I built this boat out of southern cypress, and sourced my boat nails from my friend Tengu Shibafuji in Kochi, Japan.  He is an avid researcher and amateur builder of Japanese boats and has been buying nail stock from former boat shops.  His own blog is well worth a look:

The bottom complete with extra material where the stem is joined.

These boats are somewhat like prams, with wide stem timbers.

A friend who is a blacksmith made my copper clench nails for the rub rail.

These boats feature lots of copper plate, covering nail heads and wrapping the stem.

The boat is framed with horizontal beams.

I hope to get some photos of the boat in the garden which I will post.

Sunday, July 6, 2014

Saw Sharpener, again

This is now my third blog posting about Nagatsu san, the saw sharpener in Kyoto, but he remains such an interesting part of my travels I can't help but write about him again.  Two weeks ago when I first arrived back in Japan I stopped by his shop to give him a gift: an antique Disston handsaw.  He seemed to appreciate it but a few days later when he attended our boat launching I was stunned as he handed it back to me.  He had cut entirely new Japanese-style teeth on the saw!  AND they cut on the push stroke!  It was absolutely stunning.  He handed me the saw and told me to try it out and come see him again.

I got back to his shop my last full day in Japan and indeed the saw works beautifully.  However, he didn't like how the end of the blade vibrated, so he spent about fifteen minutes hammering the saw with various hammers.  I don't know how this works, but it stopped vibrating.  Then he gave me the saw, saying that he had enough stuff.  I asked him how many hours it took him to re-cut the teeth and he said it was two sessions of four hours each.  He also surprised me by saying he thinks the Western idea of push-style saws is superior to Japanese pull saws.  His reasoning is that pushing a saw requires just one arm.  One is generally working downward at a sawhorse or at a bench.  With Japanese saws the leg is involved holding the workpiece and the saws generally require two hands.  He thinks this is just more cumbersome.  I can't say Western-style saw teeth come anywhere near the quality of cut of the multi-beveled Japanese teeth, so what Nagatsu san did to this Disston is truly the best of both worlds.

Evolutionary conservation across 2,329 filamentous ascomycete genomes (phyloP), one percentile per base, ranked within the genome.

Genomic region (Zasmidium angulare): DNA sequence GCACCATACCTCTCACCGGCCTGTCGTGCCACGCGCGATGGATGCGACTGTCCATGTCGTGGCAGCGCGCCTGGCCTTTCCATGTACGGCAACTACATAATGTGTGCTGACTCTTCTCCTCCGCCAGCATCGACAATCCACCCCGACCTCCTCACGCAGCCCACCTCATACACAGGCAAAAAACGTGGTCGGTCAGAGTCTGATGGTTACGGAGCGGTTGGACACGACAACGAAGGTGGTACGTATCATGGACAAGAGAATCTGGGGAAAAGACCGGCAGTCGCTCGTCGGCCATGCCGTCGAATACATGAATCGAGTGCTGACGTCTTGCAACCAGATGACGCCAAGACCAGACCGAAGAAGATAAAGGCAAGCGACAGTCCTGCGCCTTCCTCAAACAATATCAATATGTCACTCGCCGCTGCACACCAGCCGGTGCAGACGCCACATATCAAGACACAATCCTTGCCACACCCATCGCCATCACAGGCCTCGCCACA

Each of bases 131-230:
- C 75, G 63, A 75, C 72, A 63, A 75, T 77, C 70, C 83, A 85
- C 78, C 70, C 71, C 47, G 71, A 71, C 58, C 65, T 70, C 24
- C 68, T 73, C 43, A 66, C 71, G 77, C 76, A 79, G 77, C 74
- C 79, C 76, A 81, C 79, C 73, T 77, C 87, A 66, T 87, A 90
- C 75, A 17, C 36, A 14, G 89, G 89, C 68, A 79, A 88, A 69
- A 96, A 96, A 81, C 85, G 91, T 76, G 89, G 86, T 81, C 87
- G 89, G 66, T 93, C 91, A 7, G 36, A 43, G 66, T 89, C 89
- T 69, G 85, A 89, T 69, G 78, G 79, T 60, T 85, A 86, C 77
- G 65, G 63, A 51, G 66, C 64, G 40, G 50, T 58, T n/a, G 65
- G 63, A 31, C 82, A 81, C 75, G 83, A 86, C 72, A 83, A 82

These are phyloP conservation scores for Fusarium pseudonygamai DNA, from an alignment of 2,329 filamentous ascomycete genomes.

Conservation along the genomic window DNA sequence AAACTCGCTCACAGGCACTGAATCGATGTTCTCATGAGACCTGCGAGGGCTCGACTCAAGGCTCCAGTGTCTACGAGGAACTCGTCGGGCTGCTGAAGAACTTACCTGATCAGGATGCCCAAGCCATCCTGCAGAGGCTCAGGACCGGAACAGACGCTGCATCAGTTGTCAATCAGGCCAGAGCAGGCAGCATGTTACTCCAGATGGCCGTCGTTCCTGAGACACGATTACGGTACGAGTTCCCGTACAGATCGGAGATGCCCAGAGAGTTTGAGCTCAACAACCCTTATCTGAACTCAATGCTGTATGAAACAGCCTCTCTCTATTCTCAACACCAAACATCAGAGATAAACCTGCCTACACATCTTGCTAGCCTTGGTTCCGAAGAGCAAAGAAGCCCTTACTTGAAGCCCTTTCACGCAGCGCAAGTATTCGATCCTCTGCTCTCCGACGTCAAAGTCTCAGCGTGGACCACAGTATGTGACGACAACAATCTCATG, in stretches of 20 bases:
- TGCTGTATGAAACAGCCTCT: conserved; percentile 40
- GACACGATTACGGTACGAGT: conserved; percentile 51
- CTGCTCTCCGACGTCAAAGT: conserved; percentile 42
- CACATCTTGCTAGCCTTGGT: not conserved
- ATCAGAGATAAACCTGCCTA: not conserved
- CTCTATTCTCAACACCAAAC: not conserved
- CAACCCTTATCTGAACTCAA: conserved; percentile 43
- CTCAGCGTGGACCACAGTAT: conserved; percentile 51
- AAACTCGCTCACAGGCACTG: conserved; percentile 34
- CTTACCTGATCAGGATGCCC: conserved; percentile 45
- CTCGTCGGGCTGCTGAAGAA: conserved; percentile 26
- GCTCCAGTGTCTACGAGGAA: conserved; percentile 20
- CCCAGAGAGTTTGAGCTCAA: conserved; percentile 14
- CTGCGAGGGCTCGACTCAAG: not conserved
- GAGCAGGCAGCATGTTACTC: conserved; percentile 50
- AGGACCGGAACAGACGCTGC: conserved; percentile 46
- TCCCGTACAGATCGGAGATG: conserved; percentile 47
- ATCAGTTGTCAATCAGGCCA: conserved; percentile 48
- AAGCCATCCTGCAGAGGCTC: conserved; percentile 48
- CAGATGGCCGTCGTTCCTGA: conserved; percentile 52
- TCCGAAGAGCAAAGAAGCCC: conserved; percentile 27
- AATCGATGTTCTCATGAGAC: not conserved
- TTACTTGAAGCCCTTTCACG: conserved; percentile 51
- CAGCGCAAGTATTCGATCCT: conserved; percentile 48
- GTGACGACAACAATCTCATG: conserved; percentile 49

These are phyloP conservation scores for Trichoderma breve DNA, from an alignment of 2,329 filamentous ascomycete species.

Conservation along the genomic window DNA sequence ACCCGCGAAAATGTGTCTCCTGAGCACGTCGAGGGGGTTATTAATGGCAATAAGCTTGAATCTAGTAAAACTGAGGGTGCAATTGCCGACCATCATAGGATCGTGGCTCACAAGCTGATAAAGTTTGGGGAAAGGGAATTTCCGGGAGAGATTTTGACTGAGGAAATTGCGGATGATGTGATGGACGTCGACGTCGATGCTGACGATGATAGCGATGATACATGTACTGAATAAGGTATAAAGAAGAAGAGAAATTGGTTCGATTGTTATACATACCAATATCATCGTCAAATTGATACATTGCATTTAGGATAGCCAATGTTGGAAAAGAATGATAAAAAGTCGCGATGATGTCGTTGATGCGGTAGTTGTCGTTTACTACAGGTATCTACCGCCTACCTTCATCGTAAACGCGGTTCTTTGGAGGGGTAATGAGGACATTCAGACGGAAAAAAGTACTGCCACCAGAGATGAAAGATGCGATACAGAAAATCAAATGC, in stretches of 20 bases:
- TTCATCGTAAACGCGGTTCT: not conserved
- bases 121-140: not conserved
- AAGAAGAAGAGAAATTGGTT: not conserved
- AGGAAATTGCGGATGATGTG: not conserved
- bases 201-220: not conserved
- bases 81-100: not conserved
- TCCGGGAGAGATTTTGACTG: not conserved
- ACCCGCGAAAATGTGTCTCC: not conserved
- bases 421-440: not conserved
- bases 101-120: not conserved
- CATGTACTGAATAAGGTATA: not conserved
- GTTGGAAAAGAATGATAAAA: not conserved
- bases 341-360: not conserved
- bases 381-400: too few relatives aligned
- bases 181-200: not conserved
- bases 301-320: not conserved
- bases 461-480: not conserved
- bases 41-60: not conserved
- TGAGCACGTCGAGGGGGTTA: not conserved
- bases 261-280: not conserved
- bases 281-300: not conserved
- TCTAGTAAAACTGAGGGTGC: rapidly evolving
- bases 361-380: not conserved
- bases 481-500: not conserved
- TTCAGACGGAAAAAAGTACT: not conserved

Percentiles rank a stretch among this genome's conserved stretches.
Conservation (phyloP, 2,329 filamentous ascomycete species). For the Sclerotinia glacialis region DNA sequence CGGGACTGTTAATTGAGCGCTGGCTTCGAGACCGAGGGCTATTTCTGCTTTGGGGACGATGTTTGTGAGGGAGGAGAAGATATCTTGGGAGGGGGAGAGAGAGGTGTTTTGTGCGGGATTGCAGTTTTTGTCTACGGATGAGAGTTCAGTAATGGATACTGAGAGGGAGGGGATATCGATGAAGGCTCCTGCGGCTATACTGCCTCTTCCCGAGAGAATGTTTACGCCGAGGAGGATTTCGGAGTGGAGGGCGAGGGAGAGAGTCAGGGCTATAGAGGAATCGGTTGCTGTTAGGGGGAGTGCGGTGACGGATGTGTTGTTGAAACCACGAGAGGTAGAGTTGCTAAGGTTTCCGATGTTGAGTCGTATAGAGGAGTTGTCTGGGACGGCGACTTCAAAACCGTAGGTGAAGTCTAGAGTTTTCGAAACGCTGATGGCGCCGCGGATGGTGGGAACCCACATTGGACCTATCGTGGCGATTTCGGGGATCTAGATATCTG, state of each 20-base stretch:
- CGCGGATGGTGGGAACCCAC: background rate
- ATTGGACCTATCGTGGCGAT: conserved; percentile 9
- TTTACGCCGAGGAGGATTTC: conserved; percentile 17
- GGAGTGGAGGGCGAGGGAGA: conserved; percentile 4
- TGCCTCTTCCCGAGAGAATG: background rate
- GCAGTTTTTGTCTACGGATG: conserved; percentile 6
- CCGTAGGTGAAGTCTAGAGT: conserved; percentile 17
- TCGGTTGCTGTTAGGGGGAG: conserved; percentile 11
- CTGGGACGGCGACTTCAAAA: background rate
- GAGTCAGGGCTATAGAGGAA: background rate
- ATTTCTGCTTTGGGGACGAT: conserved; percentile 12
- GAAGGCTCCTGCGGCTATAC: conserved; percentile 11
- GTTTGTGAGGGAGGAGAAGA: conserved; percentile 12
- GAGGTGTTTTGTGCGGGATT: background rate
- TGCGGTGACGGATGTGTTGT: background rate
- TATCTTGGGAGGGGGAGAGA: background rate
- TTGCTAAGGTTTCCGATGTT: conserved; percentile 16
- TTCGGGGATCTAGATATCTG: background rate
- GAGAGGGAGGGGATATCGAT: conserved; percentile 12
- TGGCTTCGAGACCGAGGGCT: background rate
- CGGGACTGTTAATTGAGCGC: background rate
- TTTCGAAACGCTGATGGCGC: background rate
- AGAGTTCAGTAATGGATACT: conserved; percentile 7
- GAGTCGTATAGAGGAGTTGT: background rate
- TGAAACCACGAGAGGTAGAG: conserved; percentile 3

He also had an interesting plane made in traditional Japanese style with a throwaway blade.  I've seen Italian planes with razor blades and actually have an old American plane with the same idea, but nothing quite like this.  He said it could be sharpened a couple of times before discarding.

Finally, a few shots of Murin-an, a villa in northeast Kyoto featuring a teahouse and garden.  It was very pleasant and one of those rare Kyoto sights not overrun by tourists.  There were no more than five people there when I visited.


I made a brief trip to Okinawa, in order to conduct some interviews for a future article on the sabani, the traditional fishing boat of this region.  I was here in 2009/2010 apprenticing with one of the last three builders of these boats (see my blog postings from those years).  Sadly, he’s now 85 and I learned he was in the hospital during my visit.  I had hoped to visit him but I learned he wasn’t seeing anyone other than family.

In Itoman, the largest fishing port in Okinawa, the city government funded an expansion of the fishing museum.  They now have a marvelous building in which to display their collection, which includes boats, fishing gear and boatbuilding tools.  The old museum building has been converted into a working boatshop where Mr. Kiyoshi Oshiro is building sabani.  He may now be the last builder of these boats, and his clients are the teams that now race these boats.  

Here is a shot of Zamami Island, which lies offshore the capitol city of Naha.  Zamami is where the annual sabani race starts, an open water crossing to Naha.  The race is held every June and this year marked the fifteenth race.  Over forty teams now participate in races throughout Okinawa.  The phenomenon of the sabani race is unique in Japan: the conversion of a fishing boat into a yacht, which has spurred the preservation of boatbuilding and sailing skills.  Sabani were last built for fishing around 1960, when they were replace by Japanese-style boats of wood and fiberglass.  A generation passed before the early racers began ordering sabani again.